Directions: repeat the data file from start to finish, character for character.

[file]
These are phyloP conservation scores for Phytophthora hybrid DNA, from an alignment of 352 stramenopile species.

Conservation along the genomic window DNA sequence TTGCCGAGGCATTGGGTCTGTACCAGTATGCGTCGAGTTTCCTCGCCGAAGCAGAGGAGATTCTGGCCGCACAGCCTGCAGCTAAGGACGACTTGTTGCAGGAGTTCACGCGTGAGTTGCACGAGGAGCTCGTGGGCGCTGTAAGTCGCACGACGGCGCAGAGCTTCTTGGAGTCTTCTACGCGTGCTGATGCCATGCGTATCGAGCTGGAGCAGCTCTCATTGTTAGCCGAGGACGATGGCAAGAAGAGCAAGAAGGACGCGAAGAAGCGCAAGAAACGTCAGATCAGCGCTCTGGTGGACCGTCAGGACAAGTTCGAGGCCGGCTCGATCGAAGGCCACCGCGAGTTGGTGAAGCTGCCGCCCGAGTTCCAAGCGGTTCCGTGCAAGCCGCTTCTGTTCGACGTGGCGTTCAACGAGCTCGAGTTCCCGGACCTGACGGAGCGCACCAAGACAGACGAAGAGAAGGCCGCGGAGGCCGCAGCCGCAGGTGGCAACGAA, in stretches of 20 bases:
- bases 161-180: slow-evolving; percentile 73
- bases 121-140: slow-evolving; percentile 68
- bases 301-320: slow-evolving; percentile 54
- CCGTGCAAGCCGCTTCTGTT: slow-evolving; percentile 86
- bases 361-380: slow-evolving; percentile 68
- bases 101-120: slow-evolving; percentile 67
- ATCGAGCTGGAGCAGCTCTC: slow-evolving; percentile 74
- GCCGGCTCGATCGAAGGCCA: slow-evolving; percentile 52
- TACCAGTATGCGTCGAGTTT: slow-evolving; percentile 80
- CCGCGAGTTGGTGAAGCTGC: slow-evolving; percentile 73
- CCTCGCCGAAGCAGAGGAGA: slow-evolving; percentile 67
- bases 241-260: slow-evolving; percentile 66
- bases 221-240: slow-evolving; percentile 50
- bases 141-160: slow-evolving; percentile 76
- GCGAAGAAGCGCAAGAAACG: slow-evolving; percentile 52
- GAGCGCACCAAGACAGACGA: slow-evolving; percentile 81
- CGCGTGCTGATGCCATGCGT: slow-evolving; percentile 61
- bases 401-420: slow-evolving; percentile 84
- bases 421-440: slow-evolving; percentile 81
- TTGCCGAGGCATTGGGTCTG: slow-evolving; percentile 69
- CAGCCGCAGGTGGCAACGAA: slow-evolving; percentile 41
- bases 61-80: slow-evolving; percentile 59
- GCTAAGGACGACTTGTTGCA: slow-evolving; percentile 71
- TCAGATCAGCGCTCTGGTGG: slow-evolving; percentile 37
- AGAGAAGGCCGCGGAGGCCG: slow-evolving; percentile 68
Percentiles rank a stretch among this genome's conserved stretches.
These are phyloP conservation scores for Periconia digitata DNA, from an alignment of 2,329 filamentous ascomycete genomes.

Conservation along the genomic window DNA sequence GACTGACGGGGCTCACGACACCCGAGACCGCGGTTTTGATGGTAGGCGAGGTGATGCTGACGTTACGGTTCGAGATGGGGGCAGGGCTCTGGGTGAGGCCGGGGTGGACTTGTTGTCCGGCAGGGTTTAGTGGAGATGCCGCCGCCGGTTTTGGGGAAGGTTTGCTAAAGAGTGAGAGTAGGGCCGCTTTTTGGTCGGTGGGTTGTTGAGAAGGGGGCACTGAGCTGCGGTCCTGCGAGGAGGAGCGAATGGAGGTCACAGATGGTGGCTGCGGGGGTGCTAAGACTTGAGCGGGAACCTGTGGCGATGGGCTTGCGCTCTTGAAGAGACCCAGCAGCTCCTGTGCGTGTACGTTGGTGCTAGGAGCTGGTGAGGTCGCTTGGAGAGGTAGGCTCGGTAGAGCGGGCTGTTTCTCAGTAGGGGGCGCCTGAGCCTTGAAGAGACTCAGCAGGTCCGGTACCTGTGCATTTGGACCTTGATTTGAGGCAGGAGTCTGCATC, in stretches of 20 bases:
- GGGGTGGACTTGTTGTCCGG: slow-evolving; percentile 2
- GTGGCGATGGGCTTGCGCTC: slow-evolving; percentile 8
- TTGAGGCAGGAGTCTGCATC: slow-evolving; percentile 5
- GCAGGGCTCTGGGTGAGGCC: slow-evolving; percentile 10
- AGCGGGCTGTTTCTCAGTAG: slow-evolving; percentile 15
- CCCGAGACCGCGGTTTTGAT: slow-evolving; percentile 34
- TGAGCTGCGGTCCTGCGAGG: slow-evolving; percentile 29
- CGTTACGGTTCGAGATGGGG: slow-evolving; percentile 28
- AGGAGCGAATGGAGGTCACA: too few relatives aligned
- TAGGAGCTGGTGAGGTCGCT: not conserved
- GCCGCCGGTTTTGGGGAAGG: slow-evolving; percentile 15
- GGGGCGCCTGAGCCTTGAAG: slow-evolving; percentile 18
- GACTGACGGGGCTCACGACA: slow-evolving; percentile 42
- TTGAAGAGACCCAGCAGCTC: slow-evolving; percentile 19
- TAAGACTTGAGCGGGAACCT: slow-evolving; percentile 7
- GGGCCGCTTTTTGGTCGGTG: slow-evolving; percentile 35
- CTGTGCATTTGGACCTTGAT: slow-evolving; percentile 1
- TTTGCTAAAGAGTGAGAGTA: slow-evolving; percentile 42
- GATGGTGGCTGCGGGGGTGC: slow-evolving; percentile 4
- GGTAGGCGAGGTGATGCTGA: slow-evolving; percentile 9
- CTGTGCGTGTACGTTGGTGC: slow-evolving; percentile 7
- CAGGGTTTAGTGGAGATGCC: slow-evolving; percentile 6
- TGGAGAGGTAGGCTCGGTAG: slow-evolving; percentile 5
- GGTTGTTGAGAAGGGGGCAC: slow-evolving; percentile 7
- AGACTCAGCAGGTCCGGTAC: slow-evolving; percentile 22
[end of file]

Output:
These are phyloP conservation scores for Phytophthora hybrid DNA, from an alignment of 352 stramenopile species.

Conservation along the genomic window DNA sequence TTGCCGAGGCATTGGGTCTGTACCAGTATGCGTCGAGTTTCCTCGCCGAAGCAGAGGAGATTCTGGCCGCACAGCCTGCAGCTAAGGACGACTTGTTGCAGGAGTTCACGCGTGAGTTGCACGAGGAGCTCGTGGGCGCTGTAAGTCGCACGACGGCGCAGAGCTTCTTGGAGTCTTCTACGCGTGCTGATGCCATGCGTATCGAGCTGGAGCAGCTCTCATTGTTAGCCGAGGACGATGGCAAGAAGAGCAAGAAGGACGCGAAGAAGCGCAAGAAACGTCAGATCAGCGCTCTGGTGGACCGTCAGGACAAGTTCGAGGCCGGCTCGATCGAAGGCCACCGCGAGTTGGTGAAGCTGCCGCCCGAGTTCCAAGCGGTTCCGTGCAAGCCGCTTCTGTTCGACGTGGCGTTCAACGAGCTCGAGTTCCCGGACCTGACGGAGCGCACCAAGACAGACGAAGAGAAGGCCGCGGAGGCCGCAGCCGCAGGTGGCAACGAA, in stretches of 20 bases:
- bases 161-180: slow-evolving; percentile 73
- bases 121-140: slow-evolving; percentile 68
- bases 301-320: slow-evolving; percentile 54
- CCGTGCAAGCCGCTTCTGTT: slow-evolving; percentile 86
- bases 361-380: slow-evolving; percentile 68
- bases 101-120: slow-evolving; percentile 67
- ATCGAGCTGGAGCAGCTCTC: slow-evolving; percentile 74
- GCCGGCTCGATCGAAGGCCA: slow-evolving; percentile 52
- TACCAGTATGCGTCGAGTTT: slow-evolving; percentile 80
- CCGCGAGTTGGTGAAGCTGC: slow-evolving; percentile 73
- CCTCGCCGAAGCAGAGGAGA: slow-evolving; percentile 67
- bases 241-260: slow-evolving; percentile 66
- bases 221-240: slow-evolving; percentile 50
- bases 141-160: slow-evolving; percentile 76
- GCGAAGAAGCGCAAGAAACG: slow-evolving; percentile 52
- GAGCGCACCAAGACAGACGA: slow-evolving; percentile 81
- CGCGTGCTGATGCCATGCGT: slow-evolving; percentile 61
- bases 401-420: slow-evolving; percentile 84
- bases 421-440: slow-evolving; percentile 81
- TTGCCGAGGCATTGGGTCTG: slow-evolving; percentile 69
- CAGCCGCAGGTGGCAACGAA: slow-evolving; percentile 41
- bases 61-80: slow-evolving; percentile 59
- GCTAAGGACGACTTGTTGCA: slow-evolving; percentile 71
- TCAGATCAGCGCTCTGGTGG: slow-evolving; percentile 37
- AGAGAAGGCCGCGGAGGCCG: slow-evolving; percentile 68
Percentiles rank a stretch among this genome's conserved stretches.
These are phyloP conservation scores for Periconia digitata DNA, from an alignment of 2,329 filamentous ascomycete genomes.

Conservation along the genomic window DNA sequence GACTGACGGGGCTCACGACACCCGAGACCGCGGTTTTGATGGTAGGCGAGGTGATGCTGACGTTACGGTTCGAGATGGGGGCAGGGCTCTGGGTGAGGCCGGGGTGGACTTGTTGTCCGGCAGGGTTTAGTGGAGATGCCGCCGCCGGTTTTGGGGAAGGTTTGCTAAAGAGTGAGAGTAGGGCCGCTTTTTGGTCGGTGGGTTGTTGAGAAGGGGGCACTGAGCTGCGGTCCTGCGAGGAGGAGCGAATGGAGGTCACAGATGGTGGCTGCGGGGGTGCTAAGACTTGAGCGGGAACCTGTGGCGATGGGCTTGCGCTCTTGAAGAGACCCAGCAGCTCCTGTGCGTGTACGTTGGTGCTAGGAGCTGGTGAGGTCGCTTGGAGAGGTAGGCTCGGTAGAGCGGGCTGTTTCTCAGTAGGGGGCGCCTGAGCCTTGAAGAGACTCAGCAGGTCCGGTACCTGTGCATTTGGACCTTGATTTGAGGCAGGAGTCTGCATC, in stretches of 20 bases:
- GGGGTGGACTTGTTGTCCGG: slow-evolving; percentile 2
- GTGGCGATGGGCTTGCGCTC: slow-evolving; percentile 8
- TTGAGGCAGGAGTCTGCATC: slow-evolving; percentile 5
- GCAGGGCTCTGGGTGAGGCC: slow-evolving; percentile 10
- AGCGGGCTGTTTCTCAGTAG: slow-evolving; percentile 15
- CCCGAGACCGCGGTTTTGAT: slow-evolving; percentile 34
- TGAGCTGCGGTCCTGCGAGG: slow-evolving; percentile 29
- CGTTACGGTTCGAGATGGGG: slow-evolving; percentile 28
- AGGAGCGAATGGAGGTCACA: too few relatives aligned
- TAGGAGCTGGTGAGGTCGCT: not conserved
- GCCGCCGGTTTTGGGGAAGG: slow-evolving; percentile 15
- GGGGCGCCTGAGCCTTGAAG: slow-evolving; percentile 18
- GACTGACGGGGCTCACGACA: slow-evolving; percentile 42
- TTGAAGAGACCCAGCAGCTC: slow-evolving; percentile 19
- TAAGACTTGAGCGGGAACCT: slow-evolving; percentile 7
- GGGCCGCTTTTTGGTCGGTG: slow-evolving; percentile 35
- CTGTGCATTTGGACCTTGAT: slow-evolving; percentile 1
- TTTGCTAAAGAGTGAGAGTA: slow-evolving; percentile 42
- GATGGTGGCTGCGGGGGTGC: slow-evolving; percentile 4
- GGTAGGCGAGGTGATGCTGA: slow-evolving; percentile 9
- CTGTGCGTGTACGTTGGTGC: slow-evolving; percentile 7
- CAGGGTTTAGTGGAGATGCC: slow-evolving; percentile 6
- TGGAGAGGTAGGCTCGGTAG: slow-evolving; percentile 5
- GGTTGTTGAGAAGGGGGCAC: slow-evolving; percentile 7
- AGACTCAGCAGGTCCGGTAC: slow-evolving; percentile 22